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<?xml version="1.0" encoding="UTF-8"?>
<org.eclipse.epf.uma:ContentDescription xmi:version="2.0" xmlns:xmi="" xmlns:org.eclipse.epf.uma="" xmi:id="_5WJUUBUEEdqrUt4zetC1gg" name="descriptor,_5V9HEBUEEdqrUt4zetC1gg" guid="_5WJUUBUEEdqrUt4zetC1gg" changeDate="2005-11-15T10:35:38.218-0800">
A Descriptor represent an occurrence of one concrete Content Element (such as Task, Role, Work Product) in an Activity.
Descriptors provides a proxy-like representation for these Content Elements within breakdown structures. In addition to
just referencing Content Elements it allows overriding the Content Elements' structural relationships by defining its
own sets of associations.
Descriptors are a key concept for realizing the separation of Processes from Method Content. A Descriptor can be
characterized as a reference object for one particular Content Element, which has its own relationships and properties.
When a Descriptor is created, it has the same relationships as the referenced Content Element. However, users can
modify these relationships for the particular process situation for which the Descriptor has been created. The
Descriptor concept allows defining new relationships and specific process related properties. Descriptors are not
Content Elements and do not contain their own full descriptions. They refer or trace back to the Content Elements they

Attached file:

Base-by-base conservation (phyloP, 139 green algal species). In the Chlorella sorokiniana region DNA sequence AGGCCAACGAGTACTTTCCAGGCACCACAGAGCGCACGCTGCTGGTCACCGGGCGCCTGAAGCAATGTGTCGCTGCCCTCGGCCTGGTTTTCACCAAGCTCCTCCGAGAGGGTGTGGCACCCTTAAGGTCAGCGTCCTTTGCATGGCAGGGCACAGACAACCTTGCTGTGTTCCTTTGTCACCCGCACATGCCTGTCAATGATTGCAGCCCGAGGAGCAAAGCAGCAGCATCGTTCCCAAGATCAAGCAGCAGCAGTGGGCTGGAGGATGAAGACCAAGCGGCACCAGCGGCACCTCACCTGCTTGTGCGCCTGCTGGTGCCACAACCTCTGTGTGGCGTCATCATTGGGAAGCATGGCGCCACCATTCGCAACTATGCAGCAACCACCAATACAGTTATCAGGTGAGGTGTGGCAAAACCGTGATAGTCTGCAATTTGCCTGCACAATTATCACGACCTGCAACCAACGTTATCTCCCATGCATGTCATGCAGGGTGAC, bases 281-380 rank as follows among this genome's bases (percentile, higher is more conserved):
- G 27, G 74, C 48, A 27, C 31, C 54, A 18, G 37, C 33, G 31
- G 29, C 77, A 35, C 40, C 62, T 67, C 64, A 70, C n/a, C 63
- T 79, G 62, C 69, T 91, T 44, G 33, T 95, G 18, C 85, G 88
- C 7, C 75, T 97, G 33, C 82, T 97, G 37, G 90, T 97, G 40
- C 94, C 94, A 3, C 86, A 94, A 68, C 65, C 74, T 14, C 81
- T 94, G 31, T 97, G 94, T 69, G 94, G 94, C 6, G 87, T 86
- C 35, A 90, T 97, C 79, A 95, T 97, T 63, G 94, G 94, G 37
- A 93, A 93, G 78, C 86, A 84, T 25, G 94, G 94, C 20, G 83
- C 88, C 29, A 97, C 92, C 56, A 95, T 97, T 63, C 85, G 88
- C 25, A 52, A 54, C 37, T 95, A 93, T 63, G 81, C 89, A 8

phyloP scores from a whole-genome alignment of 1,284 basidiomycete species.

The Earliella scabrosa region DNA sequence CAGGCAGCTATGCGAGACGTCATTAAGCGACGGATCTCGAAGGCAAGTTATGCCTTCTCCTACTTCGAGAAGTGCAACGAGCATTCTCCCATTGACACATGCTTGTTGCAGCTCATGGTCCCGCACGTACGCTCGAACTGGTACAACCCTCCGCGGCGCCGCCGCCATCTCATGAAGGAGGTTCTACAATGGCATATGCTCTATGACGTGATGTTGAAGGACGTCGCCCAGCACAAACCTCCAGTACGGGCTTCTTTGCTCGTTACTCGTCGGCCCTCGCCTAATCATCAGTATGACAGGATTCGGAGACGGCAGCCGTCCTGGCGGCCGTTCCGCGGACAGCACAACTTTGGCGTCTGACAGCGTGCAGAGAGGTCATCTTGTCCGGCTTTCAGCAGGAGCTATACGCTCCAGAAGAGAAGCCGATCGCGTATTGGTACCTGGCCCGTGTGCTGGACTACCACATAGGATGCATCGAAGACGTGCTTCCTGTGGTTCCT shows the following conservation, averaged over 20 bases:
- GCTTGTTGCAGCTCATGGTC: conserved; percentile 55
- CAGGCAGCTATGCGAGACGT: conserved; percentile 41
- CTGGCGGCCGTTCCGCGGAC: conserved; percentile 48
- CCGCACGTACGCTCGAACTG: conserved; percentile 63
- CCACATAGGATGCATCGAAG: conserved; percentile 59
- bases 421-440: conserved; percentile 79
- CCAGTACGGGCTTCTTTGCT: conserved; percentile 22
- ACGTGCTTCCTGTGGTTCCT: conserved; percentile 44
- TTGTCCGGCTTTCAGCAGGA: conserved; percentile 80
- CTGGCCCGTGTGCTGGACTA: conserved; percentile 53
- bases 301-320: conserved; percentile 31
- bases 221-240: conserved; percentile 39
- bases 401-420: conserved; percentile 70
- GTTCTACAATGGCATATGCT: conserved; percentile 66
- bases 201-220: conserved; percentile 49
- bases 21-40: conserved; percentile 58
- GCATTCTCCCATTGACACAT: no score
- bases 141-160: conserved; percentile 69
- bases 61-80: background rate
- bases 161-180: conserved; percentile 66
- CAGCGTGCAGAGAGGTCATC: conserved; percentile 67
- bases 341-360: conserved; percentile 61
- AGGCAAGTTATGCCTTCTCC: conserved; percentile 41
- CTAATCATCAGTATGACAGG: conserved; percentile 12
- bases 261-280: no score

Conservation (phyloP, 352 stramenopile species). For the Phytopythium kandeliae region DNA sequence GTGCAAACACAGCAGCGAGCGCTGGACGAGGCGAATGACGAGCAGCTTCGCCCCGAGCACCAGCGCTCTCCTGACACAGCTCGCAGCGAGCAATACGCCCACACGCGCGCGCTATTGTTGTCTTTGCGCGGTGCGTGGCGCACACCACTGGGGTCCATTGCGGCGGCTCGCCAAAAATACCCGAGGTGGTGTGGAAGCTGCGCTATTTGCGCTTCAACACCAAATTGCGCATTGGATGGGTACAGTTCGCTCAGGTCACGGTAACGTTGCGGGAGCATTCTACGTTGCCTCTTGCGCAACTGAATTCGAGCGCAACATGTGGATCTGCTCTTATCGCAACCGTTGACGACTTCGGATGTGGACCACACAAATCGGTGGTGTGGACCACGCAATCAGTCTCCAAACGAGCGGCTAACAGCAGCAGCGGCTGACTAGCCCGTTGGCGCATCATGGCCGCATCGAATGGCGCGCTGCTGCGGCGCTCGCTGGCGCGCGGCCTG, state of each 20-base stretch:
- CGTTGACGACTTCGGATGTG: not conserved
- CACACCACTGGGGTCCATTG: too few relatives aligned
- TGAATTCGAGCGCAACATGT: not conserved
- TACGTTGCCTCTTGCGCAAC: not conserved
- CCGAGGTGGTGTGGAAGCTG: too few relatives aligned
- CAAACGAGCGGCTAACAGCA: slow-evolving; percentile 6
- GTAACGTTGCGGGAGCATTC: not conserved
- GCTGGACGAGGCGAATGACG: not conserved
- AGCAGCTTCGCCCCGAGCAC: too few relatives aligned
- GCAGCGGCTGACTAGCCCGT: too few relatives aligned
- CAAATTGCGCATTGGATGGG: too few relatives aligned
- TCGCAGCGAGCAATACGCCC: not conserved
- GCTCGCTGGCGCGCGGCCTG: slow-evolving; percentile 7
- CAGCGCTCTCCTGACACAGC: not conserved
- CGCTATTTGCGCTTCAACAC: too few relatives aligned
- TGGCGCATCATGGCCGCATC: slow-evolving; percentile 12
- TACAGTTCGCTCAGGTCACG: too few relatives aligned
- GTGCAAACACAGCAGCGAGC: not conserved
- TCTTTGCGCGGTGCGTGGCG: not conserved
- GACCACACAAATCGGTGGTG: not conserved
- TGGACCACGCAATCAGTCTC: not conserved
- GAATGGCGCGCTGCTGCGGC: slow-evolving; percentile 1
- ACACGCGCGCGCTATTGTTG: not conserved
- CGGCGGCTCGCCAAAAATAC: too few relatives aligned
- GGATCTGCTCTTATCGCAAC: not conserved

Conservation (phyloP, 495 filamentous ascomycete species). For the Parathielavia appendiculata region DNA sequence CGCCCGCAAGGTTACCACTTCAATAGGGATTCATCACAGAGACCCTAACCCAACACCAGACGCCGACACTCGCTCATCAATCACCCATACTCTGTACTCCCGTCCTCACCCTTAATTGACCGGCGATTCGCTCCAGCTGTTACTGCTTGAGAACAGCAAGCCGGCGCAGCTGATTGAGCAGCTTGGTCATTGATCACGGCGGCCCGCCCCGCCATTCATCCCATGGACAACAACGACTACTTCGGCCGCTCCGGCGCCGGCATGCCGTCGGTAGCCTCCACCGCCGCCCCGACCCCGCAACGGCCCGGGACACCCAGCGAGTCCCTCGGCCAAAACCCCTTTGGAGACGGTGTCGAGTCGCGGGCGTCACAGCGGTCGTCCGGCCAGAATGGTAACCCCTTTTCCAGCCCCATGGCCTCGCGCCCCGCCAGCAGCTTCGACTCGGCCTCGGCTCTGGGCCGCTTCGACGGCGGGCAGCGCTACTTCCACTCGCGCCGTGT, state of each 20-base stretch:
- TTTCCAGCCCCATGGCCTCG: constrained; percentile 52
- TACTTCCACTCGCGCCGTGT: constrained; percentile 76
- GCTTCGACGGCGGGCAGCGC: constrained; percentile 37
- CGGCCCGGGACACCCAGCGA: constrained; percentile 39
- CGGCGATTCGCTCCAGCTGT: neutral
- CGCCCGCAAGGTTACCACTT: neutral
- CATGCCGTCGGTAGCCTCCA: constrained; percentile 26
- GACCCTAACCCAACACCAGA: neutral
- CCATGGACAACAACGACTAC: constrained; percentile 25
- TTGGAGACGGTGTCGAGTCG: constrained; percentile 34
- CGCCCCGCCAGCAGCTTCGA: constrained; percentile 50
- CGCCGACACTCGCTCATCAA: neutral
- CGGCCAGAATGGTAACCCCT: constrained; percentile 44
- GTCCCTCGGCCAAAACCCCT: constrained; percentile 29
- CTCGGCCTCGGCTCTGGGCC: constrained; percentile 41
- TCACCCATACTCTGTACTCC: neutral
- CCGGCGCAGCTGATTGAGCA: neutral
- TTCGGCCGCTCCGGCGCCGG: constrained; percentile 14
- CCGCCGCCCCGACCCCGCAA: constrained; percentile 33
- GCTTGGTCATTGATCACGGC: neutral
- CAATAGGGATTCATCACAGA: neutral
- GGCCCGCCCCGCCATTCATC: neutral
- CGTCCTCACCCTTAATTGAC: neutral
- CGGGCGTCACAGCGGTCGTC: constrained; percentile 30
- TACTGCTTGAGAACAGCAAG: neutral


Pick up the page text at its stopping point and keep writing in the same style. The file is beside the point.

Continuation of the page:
are based on instead.
&lt;p align=&quot;center&quot;&gt;
&lt;img alt=&quot;Example of Method Content referenced by Descriptor&quot; src=&quot;resources/descriptors_uml.gif&quot; /&gt;
&lt;p align=&quot;center&quot;&gt;
Example of Method Content referenced by Descriptors
&lt;br /&gt;
The above illustration depicts an example using the UML 2.0 profile representation for UMA&amp;nbsp;in which Descriptors
have been created for a Task, its performing Roles, as well as its input/output Work Products. The situation implied by
this example is that the Task &quot;Prioritize Use Cases&quot; is to be performed differently in a project's Inception phase than
in its Elaboration phase. (that is, with different emphasis on different Steps, utilizing different inputs, etc.). In
particular, we can observe the following:
The Task in Inception has an additional assisting Role (Customer.Project Manager) and does not provide a
relationship to the Risk List Work Product that had been defined as an optional input in the Method Content (that
is, Steps of the Task that work with the Risk List will be omitted in this phase).
Two different types of Use Case Model Work Products are distinguished here: a Use Case Model as it is normally
being used during Inception, which describes use cases only briefly, versus use cases that have been detailed as it
is the case during the Elaboration phase.